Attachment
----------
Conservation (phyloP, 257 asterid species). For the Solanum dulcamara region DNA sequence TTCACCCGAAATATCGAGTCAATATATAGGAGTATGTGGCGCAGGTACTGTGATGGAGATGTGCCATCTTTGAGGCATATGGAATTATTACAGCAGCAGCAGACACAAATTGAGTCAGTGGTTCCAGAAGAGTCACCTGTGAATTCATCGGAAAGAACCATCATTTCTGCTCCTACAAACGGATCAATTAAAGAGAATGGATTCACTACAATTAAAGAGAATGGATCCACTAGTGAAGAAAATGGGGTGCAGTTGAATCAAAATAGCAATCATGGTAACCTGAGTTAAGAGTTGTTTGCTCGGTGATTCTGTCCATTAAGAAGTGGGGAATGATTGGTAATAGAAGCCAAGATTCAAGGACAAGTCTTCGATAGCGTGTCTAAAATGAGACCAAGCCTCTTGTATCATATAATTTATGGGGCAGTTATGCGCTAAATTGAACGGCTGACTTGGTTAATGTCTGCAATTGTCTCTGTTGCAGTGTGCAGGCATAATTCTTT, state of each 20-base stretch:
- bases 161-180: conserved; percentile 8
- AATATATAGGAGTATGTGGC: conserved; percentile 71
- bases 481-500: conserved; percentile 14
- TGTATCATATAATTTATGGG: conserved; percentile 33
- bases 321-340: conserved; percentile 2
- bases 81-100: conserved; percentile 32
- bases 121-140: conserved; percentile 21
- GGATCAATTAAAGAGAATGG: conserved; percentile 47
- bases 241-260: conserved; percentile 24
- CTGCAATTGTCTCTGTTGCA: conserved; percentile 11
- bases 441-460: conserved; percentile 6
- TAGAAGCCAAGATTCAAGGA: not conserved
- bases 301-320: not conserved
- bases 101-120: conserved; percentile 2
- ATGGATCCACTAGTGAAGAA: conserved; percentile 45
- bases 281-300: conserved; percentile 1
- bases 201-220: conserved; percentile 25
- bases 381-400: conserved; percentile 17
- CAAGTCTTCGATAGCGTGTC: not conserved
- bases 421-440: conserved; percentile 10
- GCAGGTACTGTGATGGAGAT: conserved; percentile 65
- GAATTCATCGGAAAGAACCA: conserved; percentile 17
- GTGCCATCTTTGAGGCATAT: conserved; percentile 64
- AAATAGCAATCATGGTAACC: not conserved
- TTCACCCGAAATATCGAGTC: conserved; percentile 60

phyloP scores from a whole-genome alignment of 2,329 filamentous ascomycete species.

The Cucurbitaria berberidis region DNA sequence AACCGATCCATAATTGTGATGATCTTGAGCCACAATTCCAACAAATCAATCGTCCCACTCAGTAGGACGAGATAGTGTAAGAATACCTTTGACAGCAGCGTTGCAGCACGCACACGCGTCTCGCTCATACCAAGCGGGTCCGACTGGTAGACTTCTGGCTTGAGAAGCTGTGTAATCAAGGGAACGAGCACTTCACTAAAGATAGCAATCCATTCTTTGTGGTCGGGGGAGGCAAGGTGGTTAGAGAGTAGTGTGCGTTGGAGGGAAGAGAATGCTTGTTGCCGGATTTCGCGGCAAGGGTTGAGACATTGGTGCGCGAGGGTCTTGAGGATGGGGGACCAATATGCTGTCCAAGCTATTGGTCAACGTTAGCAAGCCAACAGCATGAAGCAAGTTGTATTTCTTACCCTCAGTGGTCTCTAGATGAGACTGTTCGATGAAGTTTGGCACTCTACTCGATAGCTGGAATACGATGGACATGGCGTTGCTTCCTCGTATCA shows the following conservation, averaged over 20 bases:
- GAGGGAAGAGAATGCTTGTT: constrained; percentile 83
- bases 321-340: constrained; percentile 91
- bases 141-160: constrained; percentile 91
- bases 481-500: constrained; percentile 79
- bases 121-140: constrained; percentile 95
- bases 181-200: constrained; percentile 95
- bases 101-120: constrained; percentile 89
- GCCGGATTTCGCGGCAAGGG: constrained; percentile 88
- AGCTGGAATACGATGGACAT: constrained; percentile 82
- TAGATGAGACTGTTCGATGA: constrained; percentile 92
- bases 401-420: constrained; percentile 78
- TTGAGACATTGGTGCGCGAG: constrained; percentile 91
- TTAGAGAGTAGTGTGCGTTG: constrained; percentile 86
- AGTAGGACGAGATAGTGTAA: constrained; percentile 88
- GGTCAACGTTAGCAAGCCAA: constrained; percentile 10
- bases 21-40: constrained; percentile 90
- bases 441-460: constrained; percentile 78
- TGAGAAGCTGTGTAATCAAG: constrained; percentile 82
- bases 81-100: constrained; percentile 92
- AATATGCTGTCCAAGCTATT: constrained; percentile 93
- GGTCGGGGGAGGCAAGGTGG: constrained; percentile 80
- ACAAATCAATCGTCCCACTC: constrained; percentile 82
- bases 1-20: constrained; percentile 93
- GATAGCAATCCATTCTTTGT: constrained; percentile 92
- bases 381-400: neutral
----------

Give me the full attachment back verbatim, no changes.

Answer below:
Conservation (phyloP, 257 asterid species). For the Solanum dulcamara region DNA sequence TTCACCCGAAATATCGAGTCAATATATAGGAGTATGTGGCGCAGGTACTGTGATGGAGATGTGCCATCTTTGAGGCATATGGAATTATTACAGCAGCAGCAGACACAAATTGAGTCAGTGGTTCCAGAAGAGTCACCTGTGAATTCATCGGAAAGAACCATCATTTCTGCTCCTACAAACGGATCAATTAAAGAGAATGGATTCACTACAATTAAAGAGAATGGATCCACTAGTGAAGAAAATGGGGTGCAGTTGAATCAAAATAGCAATCATGGTAACCTGAGTTAAGAGTTGTTTGCTCGGTGATTCTGTCCATTAAGAAGTGGGGAATGATTGGTAATAGAAGCCAAGATTCAAGGACAAGTCTTCGATAGCGTGTCTAAAATGAGACCAAGCCTCTTGTATCATATAATTTATGGGGCAGTTATGCGCTAAATTGAACGGCTGACTTGGTTAATGTCTGCAATTGTCTCTGTTGCAGTGTGCAGGCATAATTCTTT, state of each 20-base stretch:
- bases 161-180: conserved; percentile 8
- AATATATAGGAGTATGTGGC: conserved; percentile 71
- bases 481-500: conserved; percentile 14
- TGTATCATATAATTTATGGG: conserved; percentile 33
- bases 321-340: conserved; percentile 2
- bases 81-100: conserved; percentile 32
- bases 121-140: conserved; percentile 21
- GGATCAATTAAAGAGAATGG: conserved; percentile 47
- bases 241-260: conserved; percentile 24
- CTGCAATTGTCTCTGTTGCA: conserved; percentile 11
- bases 441-460: conserved; percentile 6
- TAGAAGCCAAGATTCAAGGA: not conserved
- bases 301-320: not conserved
- bases 101-120: conserved; percentile 2
- ATGGATCCACTAGTGAAGAA: conserved; percentile 45
- bases 281-300: conserved; percentile 1
- bases 201-220: conserved; percentile 25
- bases 381-400: conserved; percentile 17
- CAAGTCTTCGATAGCGTGTC: not conserved
- bases 421-440: conserved; percentile 10
- GCAGGTACTGTGATGGAGAT: conserved; percentile 65
- GAATTCATCGGAAAGAACCA: conserved; percentile 17
- GTGCCATCTTTGAGGCATAT: conserved; percentile 64
- AAATAGCAATCATGGTAACC: not conserved
- TTCACCCGAAATATCGAGTC: conserved; percentile 60

phyloP scores from a whole-genome alignment of 2,329 filamentous ascomycete species.

The Cucurbitaria berberidis region DNA sequence AACCGATCCATAATTGTGATGATCTTGAGCCACAATTCCAACAAATCAATCGTCCCACTCAGTAGGACGAGATAGTGTAAGAATACCTTTGACAGCAGCGTTGCAGCACGCACACGCGTCTCGCTCATACCAAGCGGGTCCGACTGGTAGACTTCTGGCTTGAGAAGCTGTGTAATCAAGGGAACGAGCACTTCACTAAAGATAGCAATCCATTCTTTGTGGTCGGGGGAGGCAAGGTGGTTAGAGAGTAGTGTGCGTTGGAGGGAAGAGAATGCTTGTTGCCGGATTTCGCGGCAAGGGTTGAGACATTGGTGCGCGAGGGTCTTGAGGATGGGGGACCAATATGCTGTCCAAGCTATTGGTCAACGTTAGCAAGCCAACAGCATGAAGCAAGTTGTATTTCTTACCCTCAGTGGTCTCTAGATGAGACTGTTCGATGAAGTTTGGCACTCTACTCGATAGCTGGAATACGATGGACATGGCGTTGCTTCCTCGTATCA shows the following conservation, averaged over 20 bases:
- GAGGGAAGAGAATGCTTGTT: constrained; percentile 83
- bases 321-340: constrained; percentile 91
- bases 141-160: constrained; percentile 91
- bases 481-500: constrained; percentile 79
- bases 121-140: constrained; percentile 95
- bases 181-200: constrained; percentile 95
- bases 101-120: constrained; percentile 89
- GCCGGATTTCGCGGCAAGGG: constrained; percentile 88
- AGCTGGAATACGATGGACAT: constrained; percentile 82
- TAGATGAGACTGTTCGATGA: constrained; percentile 92
- bases 401-420: constrained; percentile 78
- TTGAGACATTGGTGCGCGAG: constrained; percentile 91
- TTAGAGAGTAGTGTGCGTTG: constrained; percentile 86
- AGTAGGACGAGATAGTGTAA: constrained; percentile 88
- GGTCAACGTTAGCAAGCCAA: constrained; percentile 10
- bases 21-40: constrained; percentile 90
- bases 441-460: constrained; percentile 78
- TGAGAAGCTGTGTAATCAAG: constrained; percentile 82
- bases 81-100: constrained; percentile 92
- AATATGCTGTCCAAGCTATT: constrained; percentile 93
- GGTCGGGGGAGGCAAGGTGG: constrained; percentile 80
- ACAAATCAATCGTCCCACTC: constrained; percentile 82
- bases 1-20: constrained; percentile 93
- GATAGCAATCCATTCTTTGT: constrained; percentile 92
- bases 381-400: neutral